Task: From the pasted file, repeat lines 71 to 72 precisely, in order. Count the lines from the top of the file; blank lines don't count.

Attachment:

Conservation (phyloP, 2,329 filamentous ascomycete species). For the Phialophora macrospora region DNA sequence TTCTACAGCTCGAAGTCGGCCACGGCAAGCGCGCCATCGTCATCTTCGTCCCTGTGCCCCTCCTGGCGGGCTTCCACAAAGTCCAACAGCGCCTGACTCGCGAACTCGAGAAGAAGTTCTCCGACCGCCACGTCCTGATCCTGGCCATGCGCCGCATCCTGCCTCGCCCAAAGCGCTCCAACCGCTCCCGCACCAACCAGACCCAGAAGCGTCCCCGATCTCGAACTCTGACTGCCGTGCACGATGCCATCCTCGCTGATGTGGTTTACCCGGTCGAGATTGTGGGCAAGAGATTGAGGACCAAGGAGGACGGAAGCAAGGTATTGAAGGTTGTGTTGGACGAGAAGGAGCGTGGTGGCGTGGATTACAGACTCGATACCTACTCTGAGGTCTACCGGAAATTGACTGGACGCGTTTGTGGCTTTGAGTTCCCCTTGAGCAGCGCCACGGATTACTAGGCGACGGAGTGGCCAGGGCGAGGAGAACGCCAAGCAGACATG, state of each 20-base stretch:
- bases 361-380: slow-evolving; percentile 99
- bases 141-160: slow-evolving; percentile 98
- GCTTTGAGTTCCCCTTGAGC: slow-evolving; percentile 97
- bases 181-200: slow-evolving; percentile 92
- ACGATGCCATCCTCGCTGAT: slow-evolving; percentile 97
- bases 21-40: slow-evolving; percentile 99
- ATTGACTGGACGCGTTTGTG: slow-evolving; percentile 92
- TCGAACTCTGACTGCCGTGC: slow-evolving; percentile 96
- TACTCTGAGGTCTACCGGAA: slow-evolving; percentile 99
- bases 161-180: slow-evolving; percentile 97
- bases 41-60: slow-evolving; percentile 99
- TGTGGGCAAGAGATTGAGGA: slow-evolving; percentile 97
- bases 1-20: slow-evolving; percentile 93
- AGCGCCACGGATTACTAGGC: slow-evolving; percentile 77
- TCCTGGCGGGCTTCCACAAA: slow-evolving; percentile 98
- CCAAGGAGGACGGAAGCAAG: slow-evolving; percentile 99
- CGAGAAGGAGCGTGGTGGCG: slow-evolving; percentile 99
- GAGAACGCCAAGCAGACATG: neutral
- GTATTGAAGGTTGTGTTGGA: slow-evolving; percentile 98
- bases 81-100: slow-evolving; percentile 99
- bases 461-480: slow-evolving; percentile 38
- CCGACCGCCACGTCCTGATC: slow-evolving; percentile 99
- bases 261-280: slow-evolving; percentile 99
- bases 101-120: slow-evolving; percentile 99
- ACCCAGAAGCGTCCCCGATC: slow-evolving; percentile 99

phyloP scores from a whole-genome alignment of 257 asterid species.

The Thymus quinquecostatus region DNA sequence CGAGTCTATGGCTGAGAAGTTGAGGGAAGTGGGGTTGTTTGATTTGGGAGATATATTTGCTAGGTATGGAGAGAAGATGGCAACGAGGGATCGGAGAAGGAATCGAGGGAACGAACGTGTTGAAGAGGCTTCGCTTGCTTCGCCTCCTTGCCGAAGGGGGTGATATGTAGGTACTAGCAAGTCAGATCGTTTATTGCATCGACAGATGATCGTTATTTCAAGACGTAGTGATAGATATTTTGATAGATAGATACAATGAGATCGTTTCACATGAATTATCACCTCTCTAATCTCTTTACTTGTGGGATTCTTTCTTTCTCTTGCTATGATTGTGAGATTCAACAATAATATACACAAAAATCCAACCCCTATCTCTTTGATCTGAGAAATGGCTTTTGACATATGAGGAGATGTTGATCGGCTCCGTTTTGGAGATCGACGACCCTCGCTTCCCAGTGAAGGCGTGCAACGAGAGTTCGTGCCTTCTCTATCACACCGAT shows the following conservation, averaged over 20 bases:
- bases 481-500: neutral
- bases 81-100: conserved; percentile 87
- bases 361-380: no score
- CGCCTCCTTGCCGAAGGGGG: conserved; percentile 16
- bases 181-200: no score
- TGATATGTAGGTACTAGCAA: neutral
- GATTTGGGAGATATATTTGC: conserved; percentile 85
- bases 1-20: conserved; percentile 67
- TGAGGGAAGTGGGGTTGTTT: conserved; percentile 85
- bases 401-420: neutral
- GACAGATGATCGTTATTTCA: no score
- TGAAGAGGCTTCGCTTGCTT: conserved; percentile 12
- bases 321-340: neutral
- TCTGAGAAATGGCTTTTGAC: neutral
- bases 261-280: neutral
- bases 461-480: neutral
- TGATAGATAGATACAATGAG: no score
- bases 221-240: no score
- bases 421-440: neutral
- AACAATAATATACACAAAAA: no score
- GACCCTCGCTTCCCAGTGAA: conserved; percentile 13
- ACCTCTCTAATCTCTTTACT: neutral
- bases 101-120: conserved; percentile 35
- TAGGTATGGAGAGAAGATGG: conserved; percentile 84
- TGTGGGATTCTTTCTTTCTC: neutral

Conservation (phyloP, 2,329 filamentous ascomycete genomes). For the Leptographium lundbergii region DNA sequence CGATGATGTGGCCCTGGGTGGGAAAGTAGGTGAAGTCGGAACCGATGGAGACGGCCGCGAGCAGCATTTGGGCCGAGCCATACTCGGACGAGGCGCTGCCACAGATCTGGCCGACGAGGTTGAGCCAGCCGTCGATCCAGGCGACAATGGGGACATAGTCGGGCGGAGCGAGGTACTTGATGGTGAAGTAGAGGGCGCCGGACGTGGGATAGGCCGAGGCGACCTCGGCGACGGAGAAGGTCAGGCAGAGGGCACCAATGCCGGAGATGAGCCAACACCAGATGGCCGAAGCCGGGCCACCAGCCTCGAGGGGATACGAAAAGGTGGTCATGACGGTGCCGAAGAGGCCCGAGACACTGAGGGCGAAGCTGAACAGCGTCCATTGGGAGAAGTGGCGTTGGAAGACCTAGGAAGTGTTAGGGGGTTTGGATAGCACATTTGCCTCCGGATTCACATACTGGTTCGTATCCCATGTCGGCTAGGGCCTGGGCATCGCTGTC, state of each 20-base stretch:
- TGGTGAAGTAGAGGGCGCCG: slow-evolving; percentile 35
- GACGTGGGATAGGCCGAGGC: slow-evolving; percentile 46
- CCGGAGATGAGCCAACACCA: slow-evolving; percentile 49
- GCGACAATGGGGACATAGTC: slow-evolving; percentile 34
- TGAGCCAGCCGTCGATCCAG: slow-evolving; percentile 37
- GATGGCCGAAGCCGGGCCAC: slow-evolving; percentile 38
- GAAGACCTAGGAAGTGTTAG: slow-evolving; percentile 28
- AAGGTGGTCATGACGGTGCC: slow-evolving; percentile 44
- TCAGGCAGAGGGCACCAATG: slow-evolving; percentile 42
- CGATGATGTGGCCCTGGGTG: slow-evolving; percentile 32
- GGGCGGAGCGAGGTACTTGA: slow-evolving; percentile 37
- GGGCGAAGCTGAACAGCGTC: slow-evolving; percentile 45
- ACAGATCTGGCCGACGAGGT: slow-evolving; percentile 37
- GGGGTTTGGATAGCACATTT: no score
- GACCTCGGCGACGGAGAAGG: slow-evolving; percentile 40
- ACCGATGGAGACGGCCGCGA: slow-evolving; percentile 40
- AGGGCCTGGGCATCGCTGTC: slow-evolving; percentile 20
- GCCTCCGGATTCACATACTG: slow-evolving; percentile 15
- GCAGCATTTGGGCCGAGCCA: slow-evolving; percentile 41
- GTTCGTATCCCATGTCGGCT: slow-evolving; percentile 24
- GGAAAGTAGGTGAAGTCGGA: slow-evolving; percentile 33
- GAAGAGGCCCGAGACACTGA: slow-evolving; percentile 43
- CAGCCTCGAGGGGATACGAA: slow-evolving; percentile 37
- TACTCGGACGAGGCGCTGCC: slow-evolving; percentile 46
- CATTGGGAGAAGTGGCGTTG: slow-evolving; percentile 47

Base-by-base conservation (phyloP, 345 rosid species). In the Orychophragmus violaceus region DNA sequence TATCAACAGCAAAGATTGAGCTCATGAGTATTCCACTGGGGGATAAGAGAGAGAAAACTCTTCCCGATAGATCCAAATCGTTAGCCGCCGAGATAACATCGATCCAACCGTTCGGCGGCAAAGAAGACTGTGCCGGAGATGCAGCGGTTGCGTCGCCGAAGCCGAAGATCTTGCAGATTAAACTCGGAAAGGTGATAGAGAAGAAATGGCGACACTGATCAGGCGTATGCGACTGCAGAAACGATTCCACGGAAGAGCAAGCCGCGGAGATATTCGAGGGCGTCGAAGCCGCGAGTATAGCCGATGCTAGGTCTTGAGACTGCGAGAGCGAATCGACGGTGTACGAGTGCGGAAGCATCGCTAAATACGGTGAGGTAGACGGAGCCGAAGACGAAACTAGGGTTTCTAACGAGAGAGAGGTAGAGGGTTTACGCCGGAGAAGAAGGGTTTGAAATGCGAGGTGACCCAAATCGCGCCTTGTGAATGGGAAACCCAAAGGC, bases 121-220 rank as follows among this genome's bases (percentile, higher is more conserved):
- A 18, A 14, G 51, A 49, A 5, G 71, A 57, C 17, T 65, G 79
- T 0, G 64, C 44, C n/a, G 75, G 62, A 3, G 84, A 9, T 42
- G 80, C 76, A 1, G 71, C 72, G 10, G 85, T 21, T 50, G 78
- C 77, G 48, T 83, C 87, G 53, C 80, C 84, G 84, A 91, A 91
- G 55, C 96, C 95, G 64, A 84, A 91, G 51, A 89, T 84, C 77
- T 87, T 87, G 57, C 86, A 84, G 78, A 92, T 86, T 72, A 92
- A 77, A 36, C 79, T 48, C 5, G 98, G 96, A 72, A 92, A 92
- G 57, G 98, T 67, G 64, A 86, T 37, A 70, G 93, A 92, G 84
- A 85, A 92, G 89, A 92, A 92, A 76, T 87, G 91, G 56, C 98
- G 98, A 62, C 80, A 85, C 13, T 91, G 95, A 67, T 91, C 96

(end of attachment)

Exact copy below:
- AGGGCCTGGGCATCGCTGTC: slow-evolving; percentile 20
- GCCTCCGGATTCACATACTG: slow-evolving; percentile 15